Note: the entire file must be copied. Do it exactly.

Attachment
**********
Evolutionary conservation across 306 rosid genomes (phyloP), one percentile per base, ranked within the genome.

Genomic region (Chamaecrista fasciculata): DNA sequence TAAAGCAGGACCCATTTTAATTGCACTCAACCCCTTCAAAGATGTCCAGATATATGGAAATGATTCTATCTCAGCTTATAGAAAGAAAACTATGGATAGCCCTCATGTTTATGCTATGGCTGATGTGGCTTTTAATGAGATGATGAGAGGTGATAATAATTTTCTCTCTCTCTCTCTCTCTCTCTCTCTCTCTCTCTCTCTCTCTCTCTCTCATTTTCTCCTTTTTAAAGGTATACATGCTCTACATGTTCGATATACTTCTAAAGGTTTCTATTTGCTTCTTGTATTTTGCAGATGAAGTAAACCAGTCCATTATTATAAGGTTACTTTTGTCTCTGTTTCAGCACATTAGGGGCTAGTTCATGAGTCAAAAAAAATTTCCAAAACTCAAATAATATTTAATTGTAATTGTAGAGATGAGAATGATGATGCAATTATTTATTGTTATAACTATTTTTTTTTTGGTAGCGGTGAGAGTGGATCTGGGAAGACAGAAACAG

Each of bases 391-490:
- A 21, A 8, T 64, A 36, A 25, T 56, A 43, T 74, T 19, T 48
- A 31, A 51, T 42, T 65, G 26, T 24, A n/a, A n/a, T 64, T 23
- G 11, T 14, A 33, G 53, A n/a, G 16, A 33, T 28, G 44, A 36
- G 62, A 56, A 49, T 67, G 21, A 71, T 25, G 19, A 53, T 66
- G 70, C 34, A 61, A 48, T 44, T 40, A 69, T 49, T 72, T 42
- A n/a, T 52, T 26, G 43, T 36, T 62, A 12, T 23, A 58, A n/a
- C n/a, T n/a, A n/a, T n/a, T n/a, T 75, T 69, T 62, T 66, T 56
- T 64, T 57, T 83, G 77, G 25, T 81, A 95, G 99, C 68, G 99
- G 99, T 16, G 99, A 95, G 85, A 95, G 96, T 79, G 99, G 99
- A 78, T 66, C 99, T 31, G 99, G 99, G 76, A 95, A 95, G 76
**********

Evolutionary conservation across 306 rosid genomes (phyloP), one percentile per base, ranked within the genome.

Genomic region (Chamaecrista fasciculata): DNA sequence TAAAGCAGGACCCATTTTAATTGCACTCAACCCCTTCAAAGATGTCCAGATATATGGAAATGATTCTATCTCAGCTTATAGAAAGAAAACTATGGATAGCCCTCATGTTTATGCTATGGCTGATGTGGCTTTTAATGAGATGATGAGAGGTGATAATAATTTTCTCTCTCTCTCTCTCTCTCTCTCTCTCTCTCTCTCTCTCTCTCTCTCTCATTTTCTCCTTTTTAAAGGTATACATGCTCTACATGTTCGATATACTTCTAAAGGTTTCTATTTGCTTCTTGTATTTTGCAGATGAAGTAAACCAGTCCATTATTATAAGGTTACTTTTGTCTCTGTTTCAGCACATTAGGGGCTAGTTCATGAGTCAAAAAAAATTTCCAAAACTCAAATAATATTTAATTGTAATTGTAGAGATGAGAATGATGATGCAATTATTTATTGTTATAACTATTTTTTTTTTGGTAGCGGTGAGAGTGGATCTGGGAAGACAGAAACAG

Each of bases 391-490:
- A 21, A 8, T 64, A 36, A 25, T 56, A 43, T 74, T 19, T 48
- A 31, A 51, T 42, T 65, G 26, T 24, A n/a, A n/a, T 64, T 23
- G 11, T 14, A 33, G 53, A n/a, G 16, A 33, T 28, G 44, A 36
- G 62, A 56, A 49, T 67, G 21, A 71, T 25, G 19, A 53, T 66
- G 70, C 34, A 61, A 48, T 44, T 40, A 69, T 49, T 72, T 42
- A n/a, T 52, T 26, G 43, T 36, T 62, A 12, T 23, A 58, A n/a
- C n/a, T n/a, A n/a, T n/a, T n/a, T 75, T 69, T 62, T 66, T 56
- T 64, T 57, T 83, G 77, G 25, T 81, A 95, G 99, C 68, G 99
- G 99, T 16, G 99, A 95, G 85, A 95, G 96, T 79, G 99, G 99
- A 78, T 66, C 99, T 31, G 99, G 99, G 76, A 95, A 95, G 76